Net-zero emission pledges are under growing scrutiny from investors amid worries over the gaming of carbon reporting. Governments are facing rising pressure to ensure accountability for such commitments.
One-fifth – and counting – of the world’s largest companies have committed to achieve net-zero carbon emissions, largely by 2050. But there is no legal or regulatory recourse if they don't, and seemingly little appetite for that to change.
The IPCC’s latest report is unequivocal: humans are warming the planet. With COP26 looming, everyone is clear that rapid policy action is required to mobilise trillions of public and private finance to reverse the damage done. We outline what policies they are.
Investors are increasingly joining the IMF, OECD and World Bank in pushing for a global system for carbon pricing. Implementing it remains politically problematic, but the ever-louder alarm bells over climate change are raising hopes it could happen.
The debate over how the fiduciary duty to seek the best returns affects ESG investing – and whether it should do – has intensified lately, with prices of both sustainable assets and many 'dirty' investments soaring.
Asset managers are labelling more funds as ‘sustainable’ amid accusations of regulator-mandated greenwashing, even as the European Commission’s SFDR update last week did little to clear up confusion over product classification.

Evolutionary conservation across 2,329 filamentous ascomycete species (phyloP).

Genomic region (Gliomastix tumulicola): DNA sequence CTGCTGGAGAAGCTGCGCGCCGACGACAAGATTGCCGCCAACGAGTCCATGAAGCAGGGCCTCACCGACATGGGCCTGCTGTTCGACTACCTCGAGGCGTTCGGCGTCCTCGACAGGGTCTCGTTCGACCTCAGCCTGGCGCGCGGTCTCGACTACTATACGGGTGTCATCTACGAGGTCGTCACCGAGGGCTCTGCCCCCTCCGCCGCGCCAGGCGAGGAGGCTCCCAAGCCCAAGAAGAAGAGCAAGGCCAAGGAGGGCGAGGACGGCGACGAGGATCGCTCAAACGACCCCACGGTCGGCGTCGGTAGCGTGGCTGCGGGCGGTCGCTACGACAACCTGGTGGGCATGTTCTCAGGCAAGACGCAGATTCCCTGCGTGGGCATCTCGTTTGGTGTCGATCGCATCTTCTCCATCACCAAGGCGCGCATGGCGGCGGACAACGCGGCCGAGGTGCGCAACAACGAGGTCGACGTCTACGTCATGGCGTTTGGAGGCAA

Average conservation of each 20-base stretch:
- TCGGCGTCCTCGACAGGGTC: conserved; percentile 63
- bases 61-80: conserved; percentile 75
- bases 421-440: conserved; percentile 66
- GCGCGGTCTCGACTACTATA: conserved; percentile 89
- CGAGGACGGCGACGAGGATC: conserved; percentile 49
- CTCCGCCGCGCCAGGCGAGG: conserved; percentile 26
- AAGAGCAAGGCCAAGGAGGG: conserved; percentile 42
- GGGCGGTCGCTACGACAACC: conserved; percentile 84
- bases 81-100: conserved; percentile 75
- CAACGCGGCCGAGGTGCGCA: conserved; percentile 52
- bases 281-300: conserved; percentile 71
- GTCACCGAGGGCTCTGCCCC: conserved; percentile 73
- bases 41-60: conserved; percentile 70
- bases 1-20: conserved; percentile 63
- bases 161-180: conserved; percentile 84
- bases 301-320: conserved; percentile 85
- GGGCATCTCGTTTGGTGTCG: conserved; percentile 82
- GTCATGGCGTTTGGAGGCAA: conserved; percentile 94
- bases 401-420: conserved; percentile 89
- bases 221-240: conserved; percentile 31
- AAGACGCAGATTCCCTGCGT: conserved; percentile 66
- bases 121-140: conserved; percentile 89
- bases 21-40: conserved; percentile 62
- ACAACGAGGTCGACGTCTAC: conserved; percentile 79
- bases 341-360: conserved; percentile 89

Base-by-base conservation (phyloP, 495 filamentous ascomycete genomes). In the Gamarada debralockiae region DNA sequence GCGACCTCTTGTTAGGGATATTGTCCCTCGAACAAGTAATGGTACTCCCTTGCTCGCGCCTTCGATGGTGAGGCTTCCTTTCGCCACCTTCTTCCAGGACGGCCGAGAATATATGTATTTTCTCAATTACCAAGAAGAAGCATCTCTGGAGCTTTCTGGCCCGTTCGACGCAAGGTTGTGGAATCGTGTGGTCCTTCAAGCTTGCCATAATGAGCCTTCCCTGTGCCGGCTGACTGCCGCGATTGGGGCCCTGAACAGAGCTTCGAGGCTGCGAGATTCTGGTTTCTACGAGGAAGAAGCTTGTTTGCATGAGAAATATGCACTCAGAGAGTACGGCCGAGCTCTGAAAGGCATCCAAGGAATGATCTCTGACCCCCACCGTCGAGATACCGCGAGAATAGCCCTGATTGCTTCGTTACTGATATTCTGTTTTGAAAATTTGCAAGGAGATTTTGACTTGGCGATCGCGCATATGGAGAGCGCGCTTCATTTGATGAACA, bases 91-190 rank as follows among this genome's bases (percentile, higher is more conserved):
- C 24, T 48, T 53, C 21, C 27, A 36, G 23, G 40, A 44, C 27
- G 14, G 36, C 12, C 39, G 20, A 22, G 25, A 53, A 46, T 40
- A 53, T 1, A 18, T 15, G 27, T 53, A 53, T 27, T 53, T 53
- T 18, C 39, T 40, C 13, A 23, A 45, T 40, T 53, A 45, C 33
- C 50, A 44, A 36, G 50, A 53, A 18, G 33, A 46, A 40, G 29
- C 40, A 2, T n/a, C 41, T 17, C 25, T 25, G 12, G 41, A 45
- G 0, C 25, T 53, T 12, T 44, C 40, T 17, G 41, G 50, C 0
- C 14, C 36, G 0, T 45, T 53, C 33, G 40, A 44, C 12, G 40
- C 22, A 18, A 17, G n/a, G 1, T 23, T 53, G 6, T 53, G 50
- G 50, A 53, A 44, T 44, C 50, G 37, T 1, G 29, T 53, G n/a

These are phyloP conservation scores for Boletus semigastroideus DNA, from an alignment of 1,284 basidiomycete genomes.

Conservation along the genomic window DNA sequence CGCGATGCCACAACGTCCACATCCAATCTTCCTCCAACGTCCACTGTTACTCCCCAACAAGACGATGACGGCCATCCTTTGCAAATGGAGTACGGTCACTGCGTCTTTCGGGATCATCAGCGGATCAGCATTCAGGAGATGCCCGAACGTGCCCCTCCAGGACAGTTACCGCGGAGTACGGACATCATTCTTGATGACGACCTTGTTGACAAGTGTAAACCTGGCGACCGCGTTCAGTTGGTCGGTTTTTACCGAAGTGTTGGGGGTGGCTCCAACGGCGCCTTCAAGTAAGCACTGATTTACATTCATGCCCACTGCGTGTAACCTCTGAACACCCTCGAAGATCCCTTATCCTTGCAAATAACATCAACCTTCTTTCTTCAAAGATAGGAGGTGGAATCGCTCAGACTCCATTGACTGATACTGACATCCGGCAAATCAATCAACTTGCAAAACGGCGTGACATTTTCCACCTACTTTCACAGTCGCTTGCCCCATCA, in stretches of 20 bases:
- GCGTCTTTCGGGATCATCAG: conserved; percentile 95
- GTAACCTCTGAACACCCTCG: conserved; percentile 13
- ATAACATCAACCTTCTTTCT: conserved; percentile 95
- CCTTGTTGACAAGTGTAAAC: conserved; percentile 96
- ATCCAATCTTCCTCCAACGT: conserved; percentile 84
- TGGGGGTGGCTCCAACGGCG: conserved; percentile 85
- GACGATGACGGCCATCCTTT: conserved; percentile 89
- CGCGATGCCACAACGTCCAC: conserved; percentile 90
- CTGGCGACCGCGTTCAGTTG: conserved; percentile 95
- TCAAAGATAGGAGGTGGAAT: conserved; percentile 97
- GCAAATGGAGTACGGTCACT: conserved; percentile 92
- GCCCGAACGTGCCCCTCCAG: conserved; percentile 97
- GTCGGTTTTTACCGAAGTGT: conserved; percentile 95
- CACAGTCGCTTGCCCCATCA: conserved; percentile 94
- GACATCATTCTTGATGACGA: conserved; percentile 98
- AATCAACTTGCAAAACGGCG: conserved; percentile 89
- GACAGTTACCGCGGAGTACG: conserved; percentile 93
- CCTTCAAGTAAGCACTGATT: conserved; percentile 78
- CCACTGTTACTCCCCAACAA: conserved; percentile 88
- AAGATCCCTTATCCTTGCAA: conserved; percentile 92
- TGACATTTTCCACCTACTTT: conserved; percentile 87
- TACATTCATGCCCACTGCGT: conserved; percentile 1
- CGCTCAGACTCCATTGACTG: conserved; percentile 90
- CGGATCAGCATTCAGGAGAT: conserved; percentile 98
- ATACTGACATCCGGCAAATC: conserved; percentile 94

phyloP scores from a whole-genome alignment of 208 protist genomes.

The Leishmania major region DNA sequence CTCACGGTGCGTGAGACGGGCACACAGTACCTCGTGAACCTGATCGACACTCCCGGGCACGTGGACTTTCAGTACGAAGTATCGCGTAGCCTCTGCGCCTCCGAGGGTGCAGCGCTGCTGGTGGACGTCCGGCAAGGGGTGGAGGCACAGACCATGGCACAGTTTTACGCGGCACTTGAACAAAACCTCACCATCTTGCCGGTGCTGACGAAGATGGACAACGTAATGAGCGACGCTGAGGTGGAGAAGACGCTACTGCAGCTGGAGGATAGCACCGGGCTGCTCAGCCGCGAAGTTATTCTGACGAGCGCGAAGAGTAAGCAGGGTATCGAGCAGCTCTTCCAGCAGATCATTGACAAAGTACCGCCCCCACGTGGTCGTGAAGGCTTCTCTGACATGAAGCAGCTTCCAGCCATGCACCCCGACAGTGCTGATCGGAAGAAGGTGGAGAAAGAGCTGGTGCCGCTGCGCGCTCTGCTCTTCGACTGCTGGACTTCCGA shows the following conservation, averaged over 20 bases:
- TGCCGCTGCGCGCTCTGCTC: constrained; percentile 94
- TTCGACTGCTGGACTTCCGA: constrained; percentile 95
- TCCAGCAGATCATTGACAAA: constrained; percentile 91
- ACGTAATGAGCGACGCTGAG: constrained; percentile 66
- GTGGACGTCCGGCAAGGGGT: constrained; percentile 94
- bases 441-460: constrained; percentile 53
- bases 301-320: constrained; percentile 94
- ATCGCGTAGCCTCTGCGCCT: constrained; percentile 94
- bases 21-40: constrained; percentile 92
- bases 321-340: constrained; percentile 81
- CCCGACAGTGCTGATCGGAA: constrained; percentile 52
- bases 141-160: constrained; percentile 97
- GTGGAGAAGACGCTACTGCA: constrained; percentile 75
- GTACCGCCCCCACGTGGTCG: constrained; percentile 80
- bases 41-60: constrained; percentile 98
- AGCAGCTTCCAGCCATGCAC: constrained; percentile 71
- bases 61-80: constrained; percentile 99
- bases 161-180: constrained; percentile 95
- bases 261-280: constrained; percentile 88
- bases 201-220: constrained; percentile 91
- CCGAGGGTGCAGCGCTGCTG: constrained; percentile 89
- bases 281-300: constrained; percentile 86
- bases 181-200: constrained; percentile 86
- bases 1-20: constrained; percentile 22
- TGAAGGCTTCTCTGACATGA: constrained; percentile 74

The Energy Charter Treaty, which gives oil and gas companies a route to suing governments, is increasingly hindering climate policy reform, say campaigners. And it is not the only agreement of its type.
For natural resources such as air, water and soil to be regulated, there needs to be a way of valuing them. Governments are grappling with this issue as investors focus increasingly on SDG 15: Life on Land.
Asia's two main finance hubs are moving quickly to adopt global best practice on sustainable finance. They recognise policy certainty in this area is necessary to drive investment into companies, particularly given the region's distinct characteristics.
Industry participants welcome aspects of the EU's proposals – which were leaked last week and are due for official release tomorrow – but question, given the political landscape, whether they will materialise. Tackling greenwashing remains contentious.